Communing with nature during Thanksgiving
Though turkey has probably been the bird on most people's minds recently, it's not the one that topped my holiday season list.
That's because when I arrived at my dad's southeastern Butler County home last Wednesday afternoon, what I saw were geese hundreds of them.
As I came up the driveway, the geese's shadows on the ground formed ranks of crissing and crossing black spots. The wheat stubble fields surrounding the place were alive with a rotating polka-dot pattern as the birds settled in to land.
As they roamed the fields for a late-day snack, the sinking sun bathed the birds the light was so bright it hurt to look for very long. But it was such a sight, looking away was hard too.
It turns out I wasn't the only one with geese on the mind. After a call from my Uncle Willie that night, I was hiding behind a clump of grass beside the field, shotgun in hand, by 6 Thanksgiving morning.
My uncle had brought four other guys with him, and one of them had some decoys and a call, which we used fairly successfully.
By 10 a.m., the six of us had gotten four birds (I didn't get any didn't clean any, either).
But I think going out that morning to hunt made the animal kingdom mad at me. I could just be paranoid, but the strangest things happened to me the next night.
Driving down a 10-mile stretch of winding, patchy highway after playing Pinochle at a friend's house in the nearby town of Leon, the animals spoke.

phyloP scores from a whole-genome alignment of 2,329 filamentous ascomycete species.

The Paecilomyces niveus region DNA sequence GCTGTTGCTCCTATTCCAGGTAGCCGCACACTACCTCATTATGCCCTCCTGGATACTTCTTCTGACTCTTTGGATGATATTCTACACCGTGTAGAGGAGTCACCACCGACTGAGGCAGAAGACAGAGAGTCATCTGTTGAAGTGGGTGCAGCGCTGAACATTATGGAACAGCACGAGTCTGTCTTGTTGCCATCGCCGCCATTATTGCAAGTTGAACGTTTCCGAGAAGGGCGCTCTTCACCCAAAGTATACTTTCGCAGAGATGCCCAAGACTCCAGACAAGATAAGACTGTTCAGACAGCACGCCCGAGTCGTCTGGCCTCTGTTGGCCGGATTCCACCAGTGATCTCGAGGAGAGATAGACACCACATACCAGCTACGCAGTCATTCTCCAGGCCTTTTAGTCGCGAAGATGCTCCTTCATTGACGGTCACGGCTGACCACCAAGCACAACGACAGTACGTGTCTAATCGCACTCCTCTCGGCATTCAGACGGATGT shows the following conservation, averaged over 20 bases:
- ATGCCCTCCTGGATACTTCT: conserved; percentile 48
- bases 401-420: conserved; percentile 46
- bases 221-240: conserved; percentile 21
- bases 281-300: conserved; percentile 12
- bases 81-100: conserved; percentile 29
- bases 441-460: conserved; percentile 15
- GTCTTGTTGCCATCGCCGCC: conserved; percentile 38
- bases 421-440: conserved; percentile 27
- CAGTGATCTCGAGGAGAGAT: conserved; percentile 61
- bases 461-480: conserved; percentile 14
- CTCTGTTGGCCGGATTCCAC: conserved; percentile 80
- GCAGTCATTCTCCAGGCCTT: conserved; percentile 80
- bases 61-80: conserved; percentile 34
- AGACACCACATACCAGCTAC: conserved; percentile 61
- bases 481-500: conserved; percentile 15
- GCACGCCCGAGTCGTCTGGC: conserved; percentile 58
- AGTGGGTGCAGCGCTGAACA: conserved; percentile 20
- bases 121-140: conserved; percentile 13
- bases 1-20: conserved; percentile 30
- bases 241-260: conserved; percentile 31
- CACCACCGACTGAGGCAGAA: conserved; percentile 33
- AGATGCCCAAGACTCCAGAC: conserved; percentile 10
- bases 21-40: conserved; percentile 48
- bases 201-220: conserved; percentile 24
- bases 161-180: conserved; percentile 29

OK, they didn't really speak, but I think they were trying to send me a message that night.
When I had driven the same road into Leon several hours before I had seen nothing resembling life, but driving back it seemed like the animals were trying to reclaim the world.
A mile past Leon a herd of deer made me come to a complete stop as it crossed the road in front of me.
After the deer, all does, had crossed the road, I started forward again and was almost smashed by a buck probably in rut and chasing the does.
From that point, I felt like I was surrounded constantly watched by the animals.
Opossums scurried in the road and ditches. I saw two coyotes: One laughed at me and ran away, and the other just sat and stared at me from the side of the road.
Owls and other unidentifiable creatures kept calling to each other as if keeping tabs on my progress down the road.
And scores of beast lay in wait in the roadside fields, made visible by the telltale glint of high-beams in their eyes as I drove by them.
By the time I got back to dad's place, I was a little scared and a lot shook up. It had been a freaky experience.
And though no birds had been involved, except for the owls, I think the animals were trying to tell me something.
Maybe by frightening me, Mother Nature was trying to show me some of the fright I had shown her.
Maybe I'll reconsider before shooting her birds and destroying part of nature's beauty.
Or maybe I'll still hunt, but be more appreciative of nature and the need to maintain its precious balance which hunting plays a large role in.
I guess it could have been the moon, mating instincts or any number of things that brought the animals out that night, but I'll probably still think twice before I go goose hunting again not that any goose would ever feel threatened with me at the trigger.
More like this story
- Man injured after his handgun goes off in Kansas theater
- Accomplished musicians to perform Sunday at First Congregational Church of Tonganoxie
- 8 years after tornado, Greensburg to have theater again
- Kansas City International Airport expansion plan gets new look from architects
- 25 years on, disabilities act has changed lives of millions